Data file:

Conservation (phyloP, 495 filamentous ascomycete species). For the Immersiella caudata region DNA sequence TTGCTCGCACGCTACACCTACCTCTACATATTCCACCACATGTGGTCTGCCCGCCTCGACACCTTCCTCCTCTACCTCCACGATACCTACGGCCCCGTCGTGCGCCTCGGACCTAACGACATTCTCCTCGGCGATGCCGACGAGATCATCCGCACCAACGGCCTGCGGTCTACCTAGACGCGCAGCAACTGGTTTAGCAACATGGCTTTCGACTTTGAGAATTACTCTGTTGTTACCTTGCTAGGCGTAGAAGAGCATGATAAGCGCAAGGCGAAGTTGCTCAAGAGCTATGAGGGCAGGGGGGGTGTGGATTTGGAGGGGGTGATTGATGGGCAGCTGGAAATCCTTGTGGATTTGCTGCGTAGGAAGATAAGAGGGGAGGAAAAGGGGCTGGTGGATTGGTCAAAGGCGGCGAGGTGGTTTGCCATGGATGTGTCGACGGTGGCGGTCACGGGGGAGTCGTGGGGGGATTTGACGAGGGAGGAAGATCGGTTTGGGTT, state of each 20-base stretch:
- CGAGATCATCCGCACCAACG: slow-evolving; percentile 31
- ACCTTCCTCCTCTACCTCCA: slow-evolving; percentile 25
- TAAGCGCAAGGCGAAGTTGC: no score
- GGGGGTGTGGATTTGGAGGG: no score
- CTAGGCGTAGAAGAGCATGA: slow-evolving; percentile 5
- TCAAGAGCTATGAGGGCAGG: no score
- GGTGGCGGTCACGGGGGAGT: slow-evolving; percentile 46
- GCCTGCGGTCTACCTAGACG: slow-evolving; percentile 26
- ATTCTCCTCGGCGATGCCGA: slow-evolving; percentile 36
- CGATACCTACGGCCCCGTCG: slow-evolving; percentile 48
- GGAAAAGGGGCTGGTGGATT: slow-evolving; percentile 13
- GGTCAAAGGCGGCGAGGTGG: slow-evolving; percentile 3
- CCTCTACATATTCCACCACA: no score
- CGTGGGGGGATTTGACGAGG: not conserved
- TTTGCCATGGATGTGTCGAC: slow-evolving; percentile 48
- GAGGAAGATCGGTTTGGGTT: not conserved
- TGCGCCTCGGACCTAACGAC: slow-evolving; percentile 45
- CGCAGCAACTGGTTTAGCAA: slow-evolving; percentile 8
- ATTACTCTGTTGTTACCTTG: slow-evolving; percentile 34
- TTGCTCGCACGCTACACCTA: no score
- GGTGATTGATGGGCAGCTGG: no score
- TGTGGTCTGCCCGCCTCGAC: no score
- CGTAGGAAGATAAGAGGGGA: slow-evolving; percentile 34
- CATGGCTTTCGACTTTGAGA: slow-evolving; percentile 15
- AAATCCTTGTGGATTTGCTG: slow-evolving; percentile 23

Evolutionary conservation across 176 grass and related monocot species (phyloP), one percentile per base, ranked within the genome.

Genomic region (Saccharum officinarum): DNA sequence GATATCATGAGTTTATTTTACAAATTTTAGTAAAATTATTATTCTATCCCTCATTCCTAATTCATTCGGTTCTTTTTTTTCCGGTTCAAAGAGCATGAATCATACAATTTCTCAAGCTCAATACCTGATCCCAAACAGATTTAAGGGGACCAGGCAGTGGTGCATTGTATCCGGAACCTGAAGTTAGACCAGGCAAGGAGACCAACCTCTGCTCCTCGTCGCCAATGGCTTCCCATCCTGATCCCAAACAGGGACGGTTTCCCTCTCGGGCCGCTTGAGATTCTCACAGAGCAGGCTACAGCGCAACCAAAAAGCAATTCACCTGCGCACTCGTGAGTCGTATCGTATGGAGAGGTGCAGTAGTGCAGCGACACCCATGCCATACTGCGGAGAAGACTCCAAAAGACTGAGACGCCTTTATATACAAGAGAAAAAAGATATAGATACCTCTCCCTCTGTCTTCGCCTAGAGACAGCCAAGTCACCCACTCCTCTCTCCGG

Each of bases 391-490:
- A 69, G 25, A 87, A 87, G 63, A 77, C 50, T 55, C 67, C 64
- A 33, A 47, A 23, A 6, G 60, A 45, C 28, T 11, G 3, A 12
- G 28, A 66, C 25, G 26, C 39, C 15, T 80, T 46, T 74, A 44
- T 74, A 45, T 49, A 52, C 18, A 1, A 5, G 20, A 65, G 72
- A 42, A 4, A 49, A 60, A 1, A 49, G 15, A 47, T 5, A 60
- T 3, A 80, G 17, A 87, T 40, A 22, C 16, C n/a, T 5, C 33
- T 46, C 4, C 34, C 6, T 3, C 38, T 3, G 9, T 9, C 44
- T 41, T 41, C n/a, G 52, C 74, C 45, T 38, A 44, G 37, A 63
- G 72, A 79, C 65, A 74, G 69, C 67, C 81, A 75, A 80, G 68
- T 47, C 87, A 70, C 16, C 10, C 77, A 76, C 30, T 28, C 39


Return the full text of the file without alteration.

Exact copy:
Conservation (phyloP, 495 filamentous ascomycete species). For the Immersiella caudata region DNA sequence TTGCTCGCACGCTACACCTACCTCTACATATTCCACCACATGTGGTCTGCCCGCCTCGACACCTTCCTCCTCTACCTCCACGATACCTACGGCCCCGTCGTGCGCCTCGGACCTAACGACATTCTCCTCGGCGATGCCGACGAGATCATCCGCACCAACGGCCTGCGGTCTACCTAGACGCGCAGCAACTGGTTTAGCAACATGGCTTTCGACTTTGAGAATTACTCTGTTGTTACCTTGCTAGGCGTAGAAGAGCATGATAAGCGCAAGGCGAAGTTGCTCAAGAGCTATGAGGGCAGGGGGGGTGTGGATTTGGAGGGGGTGATTGATGGGCAGCTGGAAATCCTTGTGGATTTGCTGCGTAGGAAGATAAGAGGGGAGGAAAAGGGGCTGGTGGATTGGTCAAAGGCGGCGAGGTGGTTTGCCATGGATGTGTCGACGGTGGCGGTCACGGGGGAGTCGTGGGGGGATTTGACGAGGGAGGAAGATCGGTTTGGGTT, state of each 20-base stretch:
- CGAGATCATCCGCACCAACG: slow-evolving; percentile 31
- ACCTTCCTCCTCTACCTCCA: slow-evolving; percentile 25
- TAAGCGCAAGGCGAAGTTGC: no score
- GGGGGTGTGGATTTGGAGGG: no score
- CTAGGCGTAGAAGAGCATGA: slow-evolving; percentile 5
- TCAAGAGCTATGAGGGCAGG: no score
- GGTGGCGGTCACGGGGGAGT: slow-evolving; percentile 46
- GCCTGCGGTCTACCTAGACG: slow-evolving; percentile 26
- ATTCTCCTCGGCGATGCCGA: slow-evolving; percentile 36
- CGATACCTACGGCCCCGTCG: slow-evolving; percentile 48
- GGAAAAGGGGCTGGTGGATT: slow-evolving; percentile 13
- GGTCAAAGGCGGCGAGGTGG: slow-evolving; percentile 3
- CCTCTACATATTCCACCACA: no score
- CGTGGGGGGATTTGACGAGG: not conserved
- TTTGCCATGGATGTGTCGAC: slow-evolving; percentile 48
- GAGGAAGATCGGTTTGGGTT: not conserved
- TGCGCCTCGGACCTAACGAC: slow-evolving; percentile 45
- CGCAGCAACTGGTTTAGCAA: slow-evolving; percentile 8
- ATTACTCTGTTGTTACCTTG: slow-evolving; percentile 34
- TTGCTCGCACGCTACACCTA: no score
- GGTGATTGATGGGCAGCTGG: no score
- TGTGGTCTGCCCGCCTCGAC: no score
- CGTAGGAAGATAAGAGGGGA: slow-evolving; percentile 34
- CATGGCTTTCGACTTTGAGA: slow-evolving; percentile 15
- AAATCCTTGTGGATTTGCTG: slow-evolving; percentile 23

Evolutionary conservation across 176 grass and related monocot species (phyloP), one percentile per base, ranked within the genome.

Genomic region (Saccharum officinarum): DNA sequence GATATCATGAGTTTATTTTACAAATTTTAGTAAAATTATTATTCTATCCCTCATTCCTAATTCATTCGGTTCTTTTTTTTCCGGTTCAAAGAGCATGAATCATACAATTTCTCAAGCTCAATACCTGATCCCAAACAGATTTAAGGGGACCAGGCAGTGGTGCATTGTATCCGGAACCTGAAGTTAGACCAGGCAAGGAGACCAACCTCTGCTCCTCGTCGCCAATGGCTTCCCATCCTGATCCCAAACAGGGACGGTTTCCCTCTCGGGCCGCTTGAGATTCTCACAGAGCAGGCTACAGCGCAACCAAAAAGCAATTCACCTGCGCACTCGTGAGTCGTATCGTATGGAGAGGTGCAGTAGTGCAGCGACACCCATGCCATACTGCGGAGAAGACTCCAAAAGACTGAGACGCCTTTATATACAAGAGAAAAAAGATATAGATACCTCTCCCTCTGTCTTCGCCTAGAGACAGCCAAGTCACCCACTCCTCTCTCCGG

Each of bases 391-490:
- A 69, G 25, A 87, A 87, G 63, A 77, C 50, T 55, C 67, C 64
- A 33, A 47, A 23, A 6, G 60, A 45, C 28, T 11, G 3, A 12
- G 28, A 66, C 25, G 26, C 39, C 15, T 80, T 46, T 74, A 44
- T 74, A 45, T 49, A 52, C 18, A 1, A 5, G 20, A 65, G 72
- A 42, A 4, A 49, A 60, A 1, A 49, G 15, A 47, T 5, A 60
- T 3, A 80, G 17, A 87, T 40, A 22, C 16, C n/a, T 5, C 33
- T 46, C 4, C 34, C 6, T 3, C 38, T 3, G 9, T 9, C 44
- T 41, T 41, C n/a, G 52, C 74, C 45, T 38, A 44, G 37, A 63
- G 72, A 79, C 65, A 74, G 69, C 67, C 81, A 75, A 80, G 68
- T 47, C 87, A 70, C 16, C 10, C 77, A 76, C 30, T 28, C 39